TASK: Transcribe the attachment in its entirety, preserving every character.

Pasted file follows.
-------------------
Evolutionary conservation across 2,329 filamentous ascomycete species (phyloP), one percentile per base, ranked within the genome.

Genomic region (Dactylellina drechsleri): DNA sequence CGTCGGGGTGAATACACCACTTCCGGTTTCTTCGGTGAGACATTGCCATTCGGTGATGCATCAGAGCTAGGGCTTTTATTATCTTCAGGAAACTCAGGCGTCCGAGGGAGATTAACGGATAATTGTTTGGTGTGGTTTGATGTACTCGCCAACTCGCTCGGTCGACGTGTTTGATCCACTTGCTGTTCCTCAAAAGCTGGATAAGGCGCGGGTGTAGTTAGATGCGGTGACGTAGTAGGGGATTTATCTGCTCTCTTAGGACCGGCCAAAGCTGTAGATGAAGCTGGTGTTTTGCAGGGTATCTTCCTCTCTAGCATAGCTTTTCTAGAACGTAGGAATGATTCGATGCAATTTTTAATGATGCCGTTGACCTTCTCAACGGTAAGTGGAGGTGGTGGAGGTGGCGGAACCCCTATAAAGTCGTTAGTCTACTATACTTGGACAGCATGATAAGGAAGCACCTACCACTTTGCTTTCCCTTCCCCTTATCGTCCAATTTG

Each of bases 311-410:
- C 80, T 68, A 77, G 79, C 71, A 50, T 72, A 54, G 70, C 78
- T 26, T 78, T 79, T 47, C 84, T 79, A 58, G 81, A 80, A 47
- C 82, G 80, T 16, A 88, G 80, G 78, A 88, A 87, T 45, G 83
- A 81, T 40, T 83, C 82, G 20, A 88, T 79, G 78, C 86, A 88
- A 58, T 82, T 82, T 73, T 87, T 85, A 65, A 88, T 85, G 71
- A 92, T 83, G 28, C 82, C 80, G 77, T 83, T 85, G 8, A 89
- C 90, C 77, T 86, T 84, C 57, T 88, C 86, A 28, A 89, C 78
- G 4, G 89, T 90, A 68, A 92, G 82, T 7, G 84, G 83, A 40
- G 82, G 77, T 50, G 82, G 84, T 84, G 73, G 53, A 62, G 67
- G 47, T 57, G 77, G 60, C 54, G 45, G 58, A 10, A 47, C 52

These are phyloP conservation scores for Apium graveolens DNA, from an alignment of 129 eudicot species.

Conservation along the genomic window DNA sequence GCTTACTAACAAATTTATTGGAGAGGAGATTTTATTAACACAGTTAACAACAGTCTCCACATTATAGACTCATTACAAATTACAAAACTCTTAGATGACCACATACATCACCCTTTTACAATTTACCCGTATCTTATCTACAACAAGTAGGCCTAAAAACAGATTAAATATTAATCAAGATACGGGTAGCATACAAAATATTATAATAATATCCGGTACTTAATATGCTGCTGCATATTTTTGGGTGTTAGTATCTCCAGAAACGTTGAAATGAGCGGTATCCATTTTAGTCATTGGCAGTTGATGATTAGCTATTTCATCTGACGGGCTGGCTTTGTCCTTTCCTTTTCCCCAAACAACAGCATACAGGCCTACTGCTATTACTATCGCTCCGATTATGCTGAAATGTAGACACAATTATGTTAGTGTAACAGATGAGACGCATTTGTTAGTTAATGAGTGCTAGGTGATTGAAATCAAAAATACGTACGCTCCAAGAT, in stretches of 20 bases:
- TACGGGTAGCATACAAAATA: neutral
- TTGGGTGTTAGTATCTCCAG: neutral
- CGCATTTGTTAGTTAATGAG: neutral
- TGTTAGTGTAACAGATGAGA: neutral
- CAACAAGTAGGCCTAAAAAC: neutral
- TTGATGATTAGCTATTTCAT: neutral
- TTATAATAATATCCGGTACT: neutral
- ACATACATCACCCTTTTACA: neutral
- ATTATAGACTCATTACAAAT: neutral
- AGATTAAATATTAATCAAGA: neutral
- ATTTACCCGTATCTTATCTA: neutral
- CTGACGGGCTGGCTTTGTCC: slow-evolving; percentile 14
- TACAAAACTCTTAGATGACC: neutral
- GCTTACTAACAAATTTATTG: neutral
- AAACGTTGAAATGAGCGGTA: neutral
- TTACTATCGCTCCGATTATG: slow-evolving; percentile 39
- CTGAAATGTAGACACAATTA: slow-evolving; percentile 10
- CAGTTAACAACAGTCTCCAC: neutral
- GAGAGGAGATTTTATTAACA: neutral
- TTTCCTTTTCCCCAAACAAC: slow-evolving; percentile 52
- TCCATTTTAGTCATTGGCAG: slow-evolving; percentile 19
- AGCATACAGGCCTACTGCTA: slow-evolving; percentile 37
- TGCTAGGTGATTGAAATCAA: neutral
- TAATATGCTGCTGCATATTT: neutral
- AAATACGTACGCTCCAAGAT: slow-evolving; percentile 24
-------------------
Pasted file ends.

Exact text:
Evolutionary conservation across 2,329 filamentous ascomycete species (phyloP), one percentile per base, ranked within the genome.

Genomic region (Dactylellina drechsleri): DNA sequence CGTCGGGGTGAATACACCACTTCCGGTTTCTTCGGTGAGACATTGCCATTCGGTGATGCATCAGAGCTAGGGCTTTTATTATCTTCAGGAAACTCAGGCGTCCGAGGGAGATTAACGGATAATTGTTTGGTGTGGTTTGATGTACTCGCCAACTCGCTCGGTCGACGTGTTTGATCCACTTGCTGTTCCTCAAAAGCTGGATAAGGCGCGGGTGTAGTTAGATGCGGTGACGTAGTAGGGGATTTATCTGCTCTCTTAGGACCGGCCAAAGCTGTAGATGAAGCTGGTGTTTTGCAGGGTATCTTCCTCTCTAGCATAGCTTTTCTAGAACGTAGGAATGATTCGATGCAATTTTTAATGATGCCGTTGACCTTCTCAACGGTAAGTGGAGGTGGTGGAGGTGGCGGAACCCCTATAAAGTCGTTAGTCTACTATACTTGGACAGCATGATAAGGAAGCACCTACCACTTTGCTTTCCCTTCCCCTTATCGTCCAATTTG

Each of bases 311-410:
- C 80, T 68, A 77, G 79, C 71, A 50, T 72, A 54, G 70, C 78
- T 26, T 78, T 79, T 47, C 84, T 79, A 58, G 81, A 80, A 47
- C 82, G 80, T 16, A 88, G 80, G 78, A 88, A 87, T 45, G 83
- A 81, T 40, T 83, C 82, G 20, A 88, T 79, G 78, C 86, A 88
- A 58, T 82, T 82, T 73, T 87, T 85, A 65, A 88, T 85, G 71
- A 92, T 83, G 28, C 82, C 80, G 77, T 83, T 85, G 8, A 89
- C 90, C 77, T 86, T 84, C 57, T 88, C 86, A 28, A 89, C 78
- G 4, G 89, T 90, A 68, A 92, G 82, T 7, G 84, G 83, A 40
- G 82, G 77, T 50, G 82, G 84, T 84, G 73, G 53, A 62, G 67
- G 47, T 57, G 77, G 60, C 54, G 45, G 58, A 10, A 47, C 52

These are phyloP conservation scores for Apium graveolens DNA, from an alignment of 129 eudicot species.

Conservation along the genomic window DNA sequence GCTTACTAACAAATTTATTGGAGAGGAGATTTTATTAACACAGTTAACAACAGTCTCCACATTATAGACTCATTACAAATTACAAAACTCTTAGATGACCACATACATCACCCTTTTACAATTTACCCGTATCTTATCTACAACAAGTAGGCCTAAAAACAGATTAAATATTAATCAAGATACGGGTAGCATACAAAATATTATAATAATATCCGGTACTTAATATGCTGCTGCATATTTTTGGGTGTTAGTATCTCCAGAAACGTTGAAATGAGCGGTATCCATTTTAGTCATTGGCAGTTGATGATTAGCTATTTCATCTGACGGGCTGGCTTTGTCCTTTCCTTTTCCCCAAACAACAGCATACAGGCCTACTGCTATTACTATCGCTCCGATTATGCTGAAATGTAGACACAATTATGTTAGTGTAACAGATGAGACGCATTTGTTAGTTAATGAGTGCTAGGTGATTGAAATCAAAAATACGTACGCTCCAAGAT, in stretches of 20 bases:
- TACGGGTAGCATACAAAATA: neutral
- TTGGGTGTTAGTATCTCCAG: neutral
- CGCATTTGTTAGTTAATGAG: neutral
- TGTTAGTGTAACAGATGAGA: neutral
- CAACAAGTAGGCCTAAAAAC: neutral
- TTGATGATTAGCTATTTCAT: neutral
- TTATAATAATATCCGGTACT: neutral
- ACATACATCACCCTTTTACA: neutral
- ATTATAGACTCATTACAAAT: neutral
- AGATTAAATATTAATCAAGA: neutral
- ATTTACCCGTATCTTATCTA: neutral
- CTGACGGGCTGGCTTTGTCC: slow-evolving; percentile 14
- TACAAAACTCTTAGATGACC: neutral
- GCTTACTAACAAATTTATTG: neutral
- AAACGTTGAAATGAGCGGTA: neutral
- TTACTATCGCTCCGATTATG: slow-evolving; percentile 39
- CTGAAATGTAGACACAATTA: slow-evolving; percentile 10
- CAGTTAACAACAGTCTCCAC: neutral
- GAGAGGAGATTTTATTAACA: neutral
- TTTCCTTTTCCCCAAACAAC: slow-evolving; percentile 52
- TCCATTTTAGTCATTGGCAG: slow-evolving; percentile 19
- AGCATACAGGCCTACTGCTA: slow-evolving; percentile 37
- TGCTAGGTGATTGAAATCAA: neutral
- TAATATGCTGCTGCATATTT: neutral
- AAATACGTACGCTCCAAGAT: slow-evolving; percentile 24